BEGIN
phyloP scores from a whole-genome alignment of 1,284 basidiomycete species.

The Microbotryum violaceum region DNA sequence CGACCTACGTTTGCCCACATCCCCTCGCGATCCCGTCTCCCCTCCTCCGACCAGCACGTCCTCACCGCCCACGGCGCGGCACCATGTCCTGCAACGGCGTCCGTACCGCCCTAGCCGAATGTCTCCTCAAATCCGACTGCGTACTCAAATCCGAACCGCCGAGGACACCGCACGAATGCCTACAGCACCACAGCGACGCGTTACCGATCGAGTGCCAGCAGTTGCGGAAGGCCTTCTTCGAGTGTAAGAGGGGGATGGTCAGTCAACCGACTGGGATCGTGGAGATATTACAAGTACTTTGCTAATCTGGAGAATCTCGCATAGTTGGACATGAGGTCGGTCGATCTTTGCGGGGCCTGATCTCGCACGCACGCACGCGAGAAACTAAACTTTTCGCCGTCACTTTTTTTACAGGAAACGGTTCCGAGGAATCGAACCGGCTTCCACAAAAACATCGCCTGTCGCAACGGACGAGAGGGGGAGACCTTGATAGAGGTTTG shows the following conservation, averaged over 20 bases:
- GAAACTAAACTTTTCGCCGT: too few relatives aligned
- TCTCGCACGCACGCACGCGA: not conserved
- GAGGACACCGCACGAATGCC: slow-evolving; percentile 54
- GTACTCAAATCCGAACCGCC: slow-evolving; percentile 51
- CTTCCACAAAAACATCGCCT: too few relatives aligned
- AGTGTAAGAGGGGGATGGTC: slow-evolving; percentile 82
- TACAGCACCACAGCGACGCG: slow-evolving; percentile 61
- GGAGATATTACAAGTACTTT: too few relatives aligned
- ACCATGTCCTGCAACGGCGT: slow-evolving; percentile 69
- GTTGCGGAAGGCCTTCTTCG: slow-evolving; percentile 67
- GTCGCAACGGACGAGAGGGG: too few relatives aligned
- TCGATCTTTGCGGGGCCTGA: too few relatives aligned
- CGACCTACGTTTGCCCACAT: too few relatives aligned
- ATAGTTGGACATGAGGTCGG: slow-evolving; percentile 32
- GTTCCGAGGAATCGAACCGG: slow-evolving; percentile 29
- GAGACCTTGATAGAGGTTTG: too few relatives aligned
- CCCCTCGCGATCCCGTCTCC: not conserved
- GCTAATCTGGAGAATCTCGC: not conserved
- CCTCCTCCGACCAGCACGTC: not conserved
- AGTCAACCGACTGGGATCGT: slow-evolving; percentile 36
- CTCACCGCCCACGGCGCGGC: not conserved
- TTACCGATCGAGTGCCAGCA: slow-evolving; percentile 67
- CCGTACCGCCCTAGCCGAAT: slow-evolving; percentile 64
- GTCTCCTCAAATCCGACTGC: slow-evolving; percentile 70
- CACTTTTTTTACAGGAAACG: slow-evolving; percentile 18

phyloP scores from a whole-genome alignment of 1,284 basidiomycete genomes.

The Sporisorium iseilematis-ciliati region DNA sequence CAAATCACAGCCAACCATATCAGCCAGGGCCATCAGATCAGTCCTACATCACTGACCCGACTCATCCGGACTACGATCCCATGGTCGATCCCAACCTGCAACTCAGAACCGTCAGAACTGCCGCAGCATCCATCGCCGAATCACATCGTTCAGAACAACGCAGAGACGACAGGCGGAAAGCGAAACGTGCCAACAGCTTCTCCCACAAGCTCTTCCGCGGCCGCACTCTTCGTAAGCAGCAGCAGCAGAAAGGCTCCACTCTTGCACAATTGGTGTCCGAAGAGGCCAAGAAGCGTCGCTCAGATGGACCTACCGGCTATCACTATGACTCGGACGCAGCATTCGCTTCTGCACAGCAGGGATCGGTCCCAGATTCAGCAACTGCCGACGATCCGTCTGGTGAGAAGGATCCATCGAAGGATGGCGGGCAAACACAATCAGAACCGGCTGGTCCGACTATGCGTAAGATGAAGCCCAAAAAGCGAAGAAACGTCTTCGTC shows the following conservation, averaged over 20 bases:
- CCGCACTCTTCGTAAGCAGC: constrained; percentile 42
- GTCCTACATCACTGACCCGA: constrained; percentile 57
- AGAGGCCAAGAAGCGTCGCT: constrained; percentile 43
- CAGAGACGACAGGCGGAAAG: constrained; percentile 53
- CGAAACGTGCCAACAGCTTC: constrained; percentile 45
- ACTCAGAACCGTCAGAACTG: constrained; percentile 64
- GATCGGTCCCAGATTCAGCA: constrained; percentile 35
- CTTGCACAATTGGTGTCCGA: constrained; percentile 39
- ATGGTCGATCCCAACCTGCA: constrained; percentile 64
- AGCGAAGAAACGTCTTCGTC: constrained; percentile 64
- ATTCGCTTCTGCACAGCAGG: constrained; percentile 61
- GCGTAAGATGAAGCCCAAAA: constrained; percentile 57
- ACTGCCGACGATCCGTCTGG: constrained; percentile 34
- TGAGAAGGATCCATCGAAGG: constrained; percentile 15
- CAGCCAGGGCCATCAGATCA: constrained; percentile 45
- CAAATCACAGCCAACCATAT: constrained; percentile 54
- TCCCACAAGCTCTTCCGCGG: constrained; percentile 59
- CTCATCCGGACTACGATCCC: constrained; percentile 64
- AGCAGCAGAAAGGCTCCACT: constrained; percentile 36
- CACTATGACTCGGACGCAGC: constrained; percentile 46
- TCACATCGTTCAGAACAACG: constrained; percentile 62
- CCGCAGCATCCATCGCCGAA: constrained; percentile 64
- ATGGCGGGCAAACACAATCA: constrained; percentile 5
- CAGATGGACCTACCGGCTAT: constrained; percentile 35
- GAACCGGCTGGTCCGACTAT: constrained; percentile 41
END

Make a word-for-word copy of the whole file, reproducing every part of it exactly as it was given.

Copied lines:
phyloP scores from a whole-genome alignment of 1,284 basidiomycete species.

The Microbotryum violaceum region DNA sequence CGACCTACGTTTGCCCACATCCCCTCGCGATCCCGTCTCCCCTCCTCCGACCAGCACGTCCTCACCGCCCACGGCGCGGCACCATGTCCTGCAACGGCGTCCGTACCGCCCTAGCCGAATGTCTCCTCAAATCCGACTGCGTACTCAAATCCGAACCGCCGAGGACACCGCACGAATGCCTACAGCACCACAGCGACGCGTTACCGATCGAGTGCCAGCAGTTGCGGAAGGCCTTCTTCGAGTGTAAGAGGGGGATGGTCAGTCAACCGACTGGGATCGTGGAGATATTACAAGTACTTTGCTAATCTGGAGAATCTCGCATAGTTGGACATGAGGTCGGTCGATCTTTGCGGGGCCTGATCTCGCACGCACGCACGCGAGAAACTAAACTTTTCGCCGTCACTTTTTTTACAGGAAACGGTTCCGAGGAATCGAACCGGCTTCCACAAAAACATCGCCTGTCGCAACGGACGAGAGGGGGAGACCTTGATAGAGGTTTG shows the following conservation, averaged over 20 bases:
- GAAACTAAACTTTTCGCCGT: too few relatives aligned
- TCTCGCACGCACGCACGCGA: not conserved
- GAGGACACCGCACGAATGCC: slow-evolving; percentile 54
- GTACTCAAATCCGAACCGCC: slow-evolving; percentile 51
- CTTCCACAAAAACATCGCCT: too few relatives aligned
- AGTGTAAGAGGGGGATGGTC: slow-evolving; percentile 82
- TACAGCACCACAGCGACGCG: slow-evolving; percentile 61
- GGAGATATTACAAGTACTTT: too few relatives aligned
- ACCATGTCCTGCAACGGCGT: slow-evolving; percentile 69
- GTTGCGGAAGGCCTTCTTCG: slow-evolving; percentile 67
- GTCGCAACGGACGAGAGGGG: too few relatives aligned
- TCGATCTTTGCGGGGCCTGA: too few relatives aligned
- CGACCTACGTTTGCCCACAT: too few relatives aligned
- ATAGTTGGACATGAGGTCGG: slow-evolving; percentile 32
- GTTCCGAGGAATCGAACCGG: slow-evolving; percentile 29
- GAGACCTTGATAGAGGTTTG: too few relatives aligned
- CCCCTCGCGATCCCGTCTCC: not conserved
- GCTAATCTGGAGAATCTCGC: not conserved
- CCTCCTCCGACCAGCACGTC: not conserved
- AGTCAACCGACTGGGATCGT: slow-evolving; percentile 36
- CTCACCGCCCACGGCGCGGC: not conserved
- TTACCGATCGAGTGCCAGCA: slow-evolving; percentile 67
- CCGTACCGCCCTAGCCGAAT: slow-evolving; percentile 64
- GTCTCCTCAAATCCGACTGC: slow-evolving; percentile 70
- CACTTTTTTTACAGGAAACG: slow-evolving; percentile 18

phyloP scores from a whole-genome alignment of 1,284 basidiomycete genomes.

The Sporisorium iseilematis-ciliati region DNA sequence CAAATCACAGCCAACCATATCAGCCAGGGCCATCAGATCAGTCCTACATCACTGACCCGACTCATCCGGACTACGATCCCATGGTCGATCCCAACCTGCAACTCAGAACCGTCAGAACTGCCGCAGCATCCATCGCCGAATCACATCGTTCAGAACAACGCAGAGACGACAGGCGGAAAGCGAAACGTGCCAACAGCTTCTCCCACAAGCTCTTCCGCGGCCGCACTCTTCGTAAGCAGCAGCAGCAGAAAGGCTCCACTCTTGCACAATTGGTGTCCGAAGAGGCCAAGAAGCGTCGCTCAGATGGACCTACCGGCTATCACTATGACTCGGACGCAGCATTCGCTTCTGCACAGCAGGGATCGGTCCCAGATTCAGCAACTGCCGACGATCCGTCTGGTGAGAAGGATCCATCGAAGGATGGCGGGCAAACACAATCAGAACCGGCTGGTCCGACTATGCGTAAGATGAAGCCCAAAAAGCGAAGAAACGTCTTCGTC shows the following conservation, averaged over 20 bases:
- CCGCACTCTTCGTAAGCAGC: constrained; percentile 42
- GTCCTACATCACTGACCCGA: constrained; percentile 57
- AGAGGCCAAGAAGCGTCGCT: constrained; percentile 43
- CAGAGACGACAGGCGGAAAG: constrained; percentile 53
- CGAAACGTGCCAACAGCTTC: constrained; percentile 45
- ACTCAGAACCGTCAGAACTG: constrained; percentile 64
- GATCGGTCCCAGATTCAGCA: constrained; percentile 35
- CTTGCACAATTGGTGTCCGA: constrained; percentile 39
- ATGGTCGATCCCAACCTGCA: constrained; percentile 64
- AGCGAAGAAACGTCTTCGTC: constrained; percentile 64
- ATTCGCTTCTGCACAGCAGG: constrained; percentile 61
- GCGTAAGATGAAGCCCAAAA: constrained; percentile 57
- ACTGCCGACGATCCGTCTGG: constrained; percentile 34
- TGAGAAGGATCCATCGAAGG: constrained; percentile 15
- CAGCCAGGGCCATCAGATCA: constrained; percentile 45
- CAAATCACAGCCAACCATAT: constrained; percentile 54
- TCCCACAAGCTCTTCCGCGG: constrained; percentile 59
- CTCATCCGGACTACGATCCC: constrained; percentile 64
- AGCAGCAGAAAGGCTCCACT: constrained; percentile 36
- CACTATGACTCGGACGCAGC: constrained; percentile 46
- TCACATCGTTCAGAACAACG: constrained; percentile 62
- CCGCAGCATCCATCGCCGAA: constrained; percentile 64
- ATGGCGGGCAAACACAATCA: constrained; percentile 5
- CAGATGGACCTACCGGCTAT: constrained; percentile 35
- GAACCGGCTGGTCCGACTAT: constrained; percentile 41